The Bare Hair Project
by Ola Giertz


The Bare Hair Project by Ola Giertz

Clumps of human hair are recycled as stuffing for two plastic pouffes by Swedish furniture and product designer Ola Giertz.

The Bare Hair Project by Ola Giertz

The pouffes are made from recycled plastic bottles and filled with hair swept up from the floor of a salon, which would otherwise be thrown away and burnt.

The Bare Hair Project by Ola Giertz

The design was developed for Studio Västra Sandgatan, a salon in Helsingborg, Sweden, using hair from their customers.

The Bare Hair Project by Ola Giertz

The Bare Hair Project will be shown in an exhibition about hair this autumn at the Nordiska Museet, the museum of cultural history in Stockholm.

The Bare Hair Project by Ola Giertz

Photographs are by Carl Magnus Johansson.

The Bare Hair Project by Ola Giertz

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The Bare Hair Project by Ola Giertz

Here's some more information from Giertz:

Bare Hair is a project that has resulted in two poufs made from recycled PET bottles stuffed with human hair.

On average, hair grows at a pace of 18 cm per year. Hence, the 9 million Swedes grow about 1 620 000 meters of hair every year, much of which is thrown away and burnt. This is the basis of the The Bare Hair project, the idea of recycling materials to make new things, creating furniture from hair that would otherwise be discarded of.

Bare Hair was developed for Studio Västra Sandgatan, a Swedish hair studio in Helsingborg, Sweden. Collecting hair waste, using it to fill poufs, made the costumers part of the process of making furniture. The project is essentially about finding possibilities and functionality in that which would otherwise be considered ugly. The transparent poufs, highlighting the originality of the stuffing, makes the product dynamic: its color and shape can be changed depending on the stuffing, lending uniqueness to each pouf. There is hope in the idea that old things may have new uses, bringing new things to life, retaining the soul of what they are made of.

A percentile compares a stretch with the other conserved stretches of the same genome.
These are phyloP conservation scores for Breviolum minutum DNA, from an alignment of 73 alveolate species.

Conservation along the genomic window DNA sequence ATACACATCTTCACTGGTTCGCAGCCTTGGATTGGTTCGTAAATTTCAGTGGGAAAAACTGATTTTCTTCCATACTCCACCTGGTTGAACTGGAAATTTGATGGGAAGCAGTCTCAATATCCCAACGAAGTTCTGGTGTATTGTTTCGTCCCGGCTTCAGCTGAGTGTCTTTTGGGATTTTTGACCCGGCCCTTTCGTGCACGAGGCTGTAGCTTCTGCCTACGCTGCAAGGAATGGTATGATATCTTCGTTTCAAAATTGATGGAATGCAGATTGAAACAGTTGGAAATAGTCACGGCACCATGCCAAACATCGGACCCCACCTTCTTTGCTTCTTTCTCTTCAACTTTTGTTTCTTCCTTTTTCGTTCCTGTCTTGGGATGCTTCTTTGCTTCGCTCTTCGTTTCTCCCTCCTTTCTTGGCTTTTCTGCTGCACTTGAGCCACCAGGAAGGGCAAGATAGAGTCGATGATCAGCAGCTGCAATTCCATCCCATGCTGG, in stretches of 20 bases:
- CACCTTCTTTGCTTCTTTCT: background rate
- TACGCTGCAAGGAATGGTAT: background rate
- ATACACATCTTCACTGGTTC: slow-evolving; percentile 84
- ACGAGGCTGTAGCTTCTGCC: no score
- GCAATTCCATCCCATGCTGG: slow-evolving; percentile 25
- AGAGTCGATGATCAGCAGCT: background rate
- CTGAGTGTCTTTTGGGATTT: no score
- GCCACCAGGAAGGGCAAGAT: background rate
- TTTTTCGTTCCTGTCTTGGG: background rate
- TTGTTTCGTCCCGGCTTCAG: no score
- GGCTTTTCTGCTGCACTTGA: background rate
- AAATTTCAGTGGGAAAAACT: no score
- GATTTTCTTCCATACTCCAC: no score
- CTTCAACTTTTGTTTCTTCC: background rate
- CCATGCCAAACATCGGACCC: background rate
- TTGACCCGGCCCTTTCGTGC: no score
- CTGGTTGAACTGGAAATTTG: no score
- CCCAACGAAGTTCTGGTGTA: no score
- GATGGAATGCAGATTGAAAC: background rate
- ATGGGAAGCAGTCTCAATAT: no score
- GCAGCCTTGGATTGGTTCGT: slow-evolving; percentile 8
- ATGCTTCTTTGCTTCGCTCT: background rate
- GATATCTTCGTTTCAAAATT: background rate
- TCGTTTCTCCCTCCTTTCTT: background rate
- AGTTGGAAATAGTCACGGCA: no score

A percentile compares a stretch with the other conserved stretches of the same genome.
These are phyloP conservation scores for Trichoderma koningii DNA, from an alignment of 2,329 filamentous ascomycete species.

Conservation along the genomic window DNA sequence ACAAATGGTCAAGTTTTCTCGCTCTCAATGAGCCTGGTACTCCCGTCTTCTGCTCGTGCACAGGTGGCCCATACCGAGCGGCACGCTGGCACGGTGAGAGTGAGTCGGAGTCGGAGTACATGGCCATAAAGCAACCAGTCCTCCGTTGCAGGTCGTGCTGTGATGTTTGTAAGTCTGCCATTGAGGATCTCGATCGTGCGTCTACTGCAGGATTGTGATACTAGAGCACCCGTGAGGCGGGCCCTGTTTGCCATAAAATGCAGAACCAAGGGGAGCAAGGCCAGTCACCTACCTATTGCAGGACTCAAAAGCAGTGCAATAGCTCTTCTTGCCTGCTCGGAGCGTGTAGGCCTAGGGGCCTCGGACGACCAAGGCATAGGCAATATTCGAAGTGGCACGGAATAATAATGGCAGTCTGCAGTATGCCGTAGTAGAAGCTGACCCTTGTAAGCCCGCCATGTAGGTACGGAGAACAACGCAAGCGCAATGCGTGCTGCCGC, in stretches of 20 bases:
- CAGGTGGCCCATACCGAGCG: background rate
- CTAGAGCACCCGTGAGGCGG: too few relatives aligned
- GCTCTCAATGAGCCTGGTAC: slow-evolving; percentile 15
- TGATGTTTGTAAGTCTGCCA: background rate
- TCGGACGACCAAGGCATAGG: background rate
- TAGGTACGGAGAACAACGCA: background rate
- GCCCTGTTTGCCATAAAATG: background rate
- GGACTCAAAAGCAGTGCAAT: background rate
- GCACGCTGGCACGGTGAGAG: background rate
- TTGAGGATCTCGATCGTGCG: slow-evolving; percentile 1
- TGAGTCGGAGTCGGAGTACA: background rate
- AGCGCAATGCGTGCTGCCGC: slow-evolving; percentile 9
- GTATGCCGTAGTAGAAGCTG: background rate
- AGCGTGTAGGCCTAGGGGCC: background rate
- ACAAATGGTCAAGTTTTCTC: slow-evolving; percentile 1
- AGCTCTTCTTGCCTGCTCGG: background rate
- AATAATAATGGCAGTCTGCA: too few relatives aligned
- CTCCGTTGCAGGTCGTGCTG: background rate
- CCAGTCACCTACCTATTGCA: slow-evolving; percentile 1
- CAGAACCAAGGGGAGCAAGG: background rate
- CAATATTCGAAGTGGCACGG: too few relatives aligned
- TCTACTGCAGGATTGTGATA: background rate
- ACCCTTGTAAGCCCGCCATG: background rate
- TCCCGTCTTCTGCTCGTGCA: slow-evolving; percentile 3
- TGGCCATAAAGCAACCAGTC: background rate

The Bare Hair Project will be exhibited at Swedens largest museum of cultural history, Nordiska muséet. The exhibition “Hair” opens in October 2012.

  • clemensauer


  • LOW

    Direct from Auschwitz

  • wpgmb

    what about human skin instead of plastic?

  • kyle


  • remember

    or some other konzentrationlager — "Vit Makt"?? crazy swedish people or friends of breivik ??

    • dexter

      that was in norway, not sweden. reagardless clearly this furniture piece is a provocation and you kids are falling for it.

  • fromageplus

    With the compliments of Robespierre and Turreau.

  • Kris

    Great, and why not fill your transparent waterbed with pee, which would otherwise also be thrown away…

  • Veronika

    why is it any more 'gross' than animal fur or feathers?
    i like.

  • Chris

    I think the revulsion is created from the rather cannibalist use of human bi-products.

    We eat the meat from animals but we don’t eat the meat from humans.

    In the same way; we use the hair of animals in the same way that we don’t use the hair of humans; in most cases.

    It’s an understandable revulsion; and the repulsion of it is nothing more than the understandably hypocritical.

    To be fair, why do we not find the principles of Humanity disgusting?

  • Bhavnesh

    From a practical standpoint, the hair appears to make sense – it makes a suitable padding material, reduces waste volume, and reduces carbon (?) as a by-product from incineration.

    However, the 'embodied energy' of outsourcing the hair, transportation involved, and small scale operation, doesn't give it any ecological credentials – something that is often overlooked.

    What I find more disturbing than the use of human hair (we use animal fur don't we?), is the clear plastic cover would be uncomfortable to sit on. Sweaty bum anyone?

  • guest

    disgusting- reminds me of Auschwitz, where you can find the big containers of hair..